Mayocoba Pot Beans
- 2 cups dried Mayocoba beans
- 1 small onion
- 2-3 tablespoons bacon drippings (or lard)
- 1-2 teaspoons salt (plus more to taste)
- 2-3 quarts water
- pinch of Mexican oregano (optional)
- Sort through the beans and discard any rocks or shriveled beans. Rinse and drain well.
- Add beans to a pot and cover with 2-3 quarts of water, or so the water level is 2" above the beans. Add the roughly chopped onion and 2-3 tablespoons of bacon drippings (or lard).
- Bring to a boil. Reduce heat to a simmer and partially cover. Let simmer for 1.5-2 hours. Ensure that the water level is well above the beans by adding more water as they cook if necessary.
- Start tasting them after 1 1/2 hours. If they are hard or grainy they need a little more time.
- Once cooked add 1 teaspoon of salt and simmer for another 10-15 minutes. I also added a pinch of Mexican oregano at this point.
- Give a final taste for seasoning, adding more salt if necessary. I added another generous pinch, so that is about 2 teaspoons total. Serve immediately.
- If you want, portion them into 1 cup sized bags along with plenty of the broth for freezing.
Our latest post is this fiery Pasilla de Oaxaca Salsa.
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Does it help to remove some of the gaseous effects of the beans to soak them with baking soda then rinse and add clean water for the rest of the cooking time?
Hey Nancy! I have to admit I'm not too sure on that one -- it's less common to soak beans overnight in Mexico so that wasn't really a part of my learning process. Cheers.
Loved your tips exactly how I learned from my granny/ abuelita but ya interesting fact on the salt. I learned u had put salt at beginning or Else the salt will never soak in - I was also told they can never come out versus pinto. And that the man will want to marry you once he taste your beans lol
Thanks much for your notes Vikki! Yeah I would like to test this someday as the other camp says that adding salt at the beginning delays water absorption and makes everything take longer. Cheers.
Try adding some chorizo to the onions, instead of bacon fat or add both to the refried beans!!! Awesome taste!
Yeah thanks for mentioning this John, sounds great 🙂
I was born and raised in Arizona and we have some pretty good cooks here. These beans are wonderful and I add s little this and that but your recipe is perfect even as is.
I love Peruano. We used to have Pinto all the time when I was a kid, but my mom switched to Peruano around the time I hit my teen years. They certainly have a smoother taste, but whenever I get Pinto beans in my burrito from the taco trucks, I get hit with nostalgia.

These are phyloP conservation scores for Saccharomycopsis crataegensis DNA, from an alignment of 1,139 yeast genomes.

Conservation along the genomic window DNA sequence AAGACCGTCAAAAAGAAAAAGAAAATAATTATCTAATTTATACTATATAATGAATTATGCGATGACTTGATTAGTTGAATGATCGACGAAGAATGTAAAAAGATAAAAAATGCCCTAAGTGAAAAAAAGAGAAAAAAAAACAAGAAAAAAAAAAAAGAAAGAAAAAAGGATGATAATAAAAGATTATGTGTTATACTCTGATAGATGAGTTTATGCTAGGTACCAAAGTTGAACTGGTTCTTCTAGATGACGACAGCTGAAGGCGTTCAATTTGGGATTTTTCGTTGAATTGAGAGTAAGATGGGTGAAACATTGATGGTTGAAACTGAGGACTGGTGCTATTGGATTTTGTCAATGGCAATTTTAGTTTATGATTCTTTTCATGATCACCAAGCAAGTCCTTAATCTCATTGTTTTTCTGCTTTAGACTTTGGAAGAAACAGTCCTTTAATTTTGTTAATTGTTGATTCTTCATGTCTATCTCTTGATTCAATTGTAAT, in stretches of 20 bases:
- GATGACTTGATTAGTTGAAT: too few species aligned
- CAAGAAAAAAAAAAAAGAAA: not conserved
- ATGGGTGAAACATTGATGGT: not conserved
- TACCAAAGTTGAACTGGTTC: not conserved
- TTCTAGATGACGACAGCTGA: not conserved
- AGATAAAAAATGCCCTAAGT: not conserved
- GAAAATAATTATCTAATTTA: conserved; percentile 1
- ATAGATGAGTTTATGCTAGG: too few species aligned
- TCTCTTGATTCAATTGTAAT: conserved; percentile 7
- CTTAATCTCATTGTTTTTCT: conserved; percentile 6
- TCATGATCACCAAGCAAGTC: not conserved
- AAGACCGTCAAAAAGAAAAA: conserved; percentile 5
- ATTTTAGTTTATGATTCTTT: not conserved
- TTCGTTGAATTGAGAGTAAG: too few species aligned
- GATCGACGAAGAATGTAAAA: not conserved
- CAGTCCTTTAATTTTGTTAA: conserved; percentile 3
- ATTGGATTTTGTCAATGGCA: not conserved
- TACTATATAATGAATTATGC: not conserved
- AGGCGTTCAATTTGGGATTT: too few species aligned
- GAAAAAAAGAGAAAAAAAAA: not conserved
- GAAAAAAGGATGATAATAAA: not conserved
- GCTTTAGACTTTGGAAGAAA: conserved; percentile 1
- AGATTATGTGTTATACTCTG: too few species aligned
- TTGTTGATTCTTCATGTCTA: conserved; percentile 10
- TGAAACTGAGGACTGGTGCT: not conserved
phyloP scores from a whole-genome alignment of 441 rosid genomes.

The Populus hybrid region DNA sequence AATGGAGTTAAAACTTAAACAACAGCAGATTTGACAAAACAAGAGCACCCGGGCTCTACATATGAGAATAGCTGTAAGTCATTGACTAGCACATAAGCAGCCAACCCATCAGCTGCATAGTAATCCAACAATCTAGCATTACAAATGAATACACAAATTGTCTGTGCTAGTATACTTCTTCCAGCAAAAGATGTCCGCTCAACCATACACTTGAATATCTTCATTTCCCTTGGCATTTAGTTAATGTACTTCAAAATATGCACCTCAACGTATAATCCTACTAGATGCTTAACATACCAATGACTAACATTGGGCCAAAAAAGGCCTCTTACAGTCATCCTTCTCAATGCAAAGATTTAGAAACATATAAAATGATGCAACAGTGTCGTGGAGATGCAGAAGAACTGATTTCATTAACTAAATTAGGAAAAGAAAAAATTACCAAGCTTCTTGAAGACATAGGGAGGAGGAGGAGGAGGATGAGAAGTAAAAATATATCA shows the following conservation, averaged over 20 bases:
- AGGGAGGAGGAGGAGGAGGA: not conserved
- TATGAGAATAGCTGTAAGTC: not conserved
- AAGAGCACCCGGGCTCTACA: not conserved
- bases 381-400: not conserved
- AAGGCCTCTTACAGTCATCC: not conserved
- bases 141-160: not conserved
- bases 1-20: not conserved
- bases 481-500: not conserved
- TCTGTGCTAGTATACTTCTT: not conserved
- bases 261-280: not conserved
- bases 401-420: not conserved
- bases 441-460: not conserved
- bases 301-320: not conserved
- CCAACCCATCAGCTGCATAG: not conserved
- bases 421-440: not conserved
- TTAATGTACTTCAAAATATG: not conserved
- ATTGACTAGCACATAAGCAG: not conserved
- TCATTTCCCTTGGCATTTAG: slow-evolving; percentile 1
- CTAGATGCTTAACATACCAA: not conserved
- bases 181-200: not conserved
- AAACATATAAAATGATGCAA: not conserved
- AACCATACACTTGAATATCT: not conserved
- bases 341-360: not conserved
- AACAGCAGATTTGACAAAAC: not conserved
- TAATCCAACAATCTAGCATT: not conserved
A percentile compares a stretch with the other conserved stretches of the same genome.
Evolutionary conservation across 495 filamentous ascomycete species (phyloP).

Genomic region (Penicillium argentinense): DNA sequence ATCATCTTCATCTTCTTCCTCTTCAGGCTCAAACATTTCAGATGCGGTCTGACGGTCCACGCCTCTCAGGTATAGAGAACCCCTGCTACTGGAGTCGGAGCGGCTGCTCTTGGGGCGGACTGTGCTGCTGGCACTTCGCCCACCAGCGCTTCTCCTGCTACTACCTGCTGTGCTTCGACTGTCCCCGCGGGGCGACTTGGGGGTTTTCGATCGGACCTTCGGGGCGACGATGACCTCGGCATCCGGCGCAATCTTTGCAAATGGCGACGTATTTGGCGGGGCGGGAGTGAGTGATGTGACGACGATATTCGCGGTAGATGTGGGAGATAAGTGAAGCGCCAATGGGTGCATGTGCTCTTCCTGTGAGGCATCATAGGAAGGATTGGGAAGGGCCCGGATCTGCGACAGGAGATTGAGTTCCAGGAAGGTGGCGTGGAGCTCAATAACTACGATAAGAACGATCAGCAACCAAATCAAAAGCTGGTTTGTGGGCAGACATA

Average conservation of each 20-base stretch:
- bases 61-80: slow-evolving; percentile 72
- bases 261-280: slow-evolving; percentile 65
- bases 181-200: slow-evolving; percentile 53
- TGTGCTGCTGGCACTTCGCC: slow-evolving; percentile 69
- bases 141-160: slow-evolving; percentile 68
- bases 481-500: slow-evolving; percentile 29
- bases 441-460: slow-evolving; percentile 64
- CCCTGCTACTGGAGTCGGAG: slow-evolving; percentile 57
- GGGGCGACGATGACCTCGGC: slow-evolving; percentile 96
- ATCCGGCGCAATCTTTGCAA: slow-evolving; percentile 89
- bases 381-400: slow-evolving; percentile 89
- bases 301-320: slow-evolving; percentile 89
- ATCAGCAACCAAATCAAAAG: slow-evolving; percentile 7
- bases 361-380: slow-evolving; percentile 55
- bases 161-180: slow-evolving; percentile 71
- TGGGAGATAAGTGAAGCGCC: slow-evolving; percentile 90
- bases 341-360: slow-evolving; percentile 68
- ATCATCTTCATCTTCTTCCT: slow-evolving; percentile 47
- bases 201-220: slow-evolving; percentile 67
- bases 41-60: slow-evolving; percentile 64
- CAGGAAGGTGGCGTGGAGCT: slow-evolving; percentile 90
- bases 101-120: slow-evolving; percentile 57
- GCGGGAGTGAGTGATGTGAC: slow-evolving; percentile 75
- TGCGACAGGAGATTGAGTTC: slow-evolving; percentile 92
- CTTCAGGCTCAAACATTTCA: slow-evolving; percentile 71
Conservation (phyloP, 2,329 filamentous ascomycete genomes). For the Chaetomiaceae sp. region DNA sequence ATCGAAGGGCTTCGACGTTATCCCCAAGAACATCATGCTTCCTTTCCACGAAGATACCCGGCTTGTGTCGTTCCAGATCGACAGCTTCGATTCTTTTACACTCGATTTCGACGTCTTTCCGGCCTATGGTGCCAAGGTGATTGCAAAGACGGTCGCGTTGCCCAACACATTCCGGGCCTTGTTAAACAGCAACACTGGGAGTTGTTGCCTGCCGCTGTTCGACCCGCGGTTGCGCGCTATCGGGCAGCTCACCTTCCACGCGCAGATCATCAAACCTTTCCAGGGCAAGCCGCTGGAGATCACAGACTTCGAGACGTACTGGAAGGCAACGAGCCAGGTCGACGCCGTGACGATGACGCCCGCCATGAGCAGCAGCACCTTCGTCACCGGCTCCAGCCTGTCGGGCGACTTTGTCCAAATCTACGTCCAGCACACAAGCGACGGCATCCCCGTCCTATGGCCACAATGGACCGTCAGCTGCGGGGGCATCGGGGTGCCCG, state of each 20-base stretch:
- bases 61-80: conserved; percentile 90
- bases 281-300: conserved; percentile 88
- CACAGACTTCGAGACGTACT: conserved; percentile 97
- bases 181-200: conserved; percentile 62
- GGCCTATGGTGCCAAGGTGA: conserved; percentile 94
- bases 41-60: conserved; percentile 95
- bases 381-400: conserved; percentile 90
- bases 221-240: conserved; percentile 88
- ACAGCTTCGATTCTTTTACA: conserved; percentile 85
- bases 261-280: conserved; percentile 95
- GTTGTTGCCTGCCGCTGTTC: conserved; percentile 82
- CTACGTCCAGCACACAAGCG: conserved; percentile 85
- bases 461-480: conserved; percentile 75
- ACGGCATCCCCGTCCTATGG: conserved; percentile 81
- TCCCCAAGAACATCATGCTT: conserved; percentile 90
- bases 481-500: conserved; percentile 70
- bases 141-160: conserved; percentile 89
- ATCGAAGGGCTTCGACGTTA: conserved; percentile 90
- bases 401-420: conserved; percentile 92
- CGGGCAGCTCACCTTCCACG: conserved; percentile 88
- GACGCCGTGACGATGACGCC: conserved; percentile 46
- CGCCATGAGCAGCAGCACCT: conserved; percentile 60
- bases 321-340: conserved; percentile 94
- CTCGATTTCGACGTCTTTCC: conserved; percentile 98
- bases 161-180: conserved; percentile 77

Very glad to have found your site, love the way you cook. Too funny, this post, 3 days after getting back from 3 months in the Yucatan. Will look for these beans in the Mexican food section at the store in Ontario and hopefully next year when we return.
Thanks Carol! 3 months in the Yucatan sounds awesome, hope you enjoyed it!
In Spain we add a bit of Bihar de soda when cooking garbanzos, don't know if this would help.. Give it a try with some.
Thanks for all the great recipes, they are delicious.
Geraldine in Spain
Hey thanks for your note Geraldine. Cheers.
I noticed that you don't soak your beans first? Your thoughts?
Hi Lani, you can soak them if you want and you'll get a reduced cooking time, but I learned by just putting them on the stove and letting them simmer away and it's habit at this point.
I love getting your recipes in my email InBox!! This one especially warms my heart because this is how I learned to make beans in Phoenix! I lived there for 55 years but moved to Iowa 11 years ago. There is a large Mexican population here but the food is very different. I suppose that, like in the US, food can vary by State in Mexico. There is one large and very popular 'Mexican Food' place here which the locals love. I have found one dish I can tolerate. Luckily, there are two very small, and not so grand, places where the food is similar to the type I grew up with and learned to love. Before I sign off I have a funny story not related to the Mexican population here. Every fall, as the weather starts to cool, the front end caps in the grocery stores are full of ingredients for chili: kidney beans, tomato juice, taco seasoning and oyster crackers. OMG!
Heh thanks for your note Sally, so glad you found my site! Yeah the Iowa Mexican options sound similar to Indiana (where I grew up) but luckily it's easy to make your own 🙂
I added ham hock to the cooking process along with a serrano pepper to jazz it up even more! Yummy for my tummy! I love all of your authentic recipes that you post! Just keep on sharing please!
Oh nice, those sound like some great additions Suzee!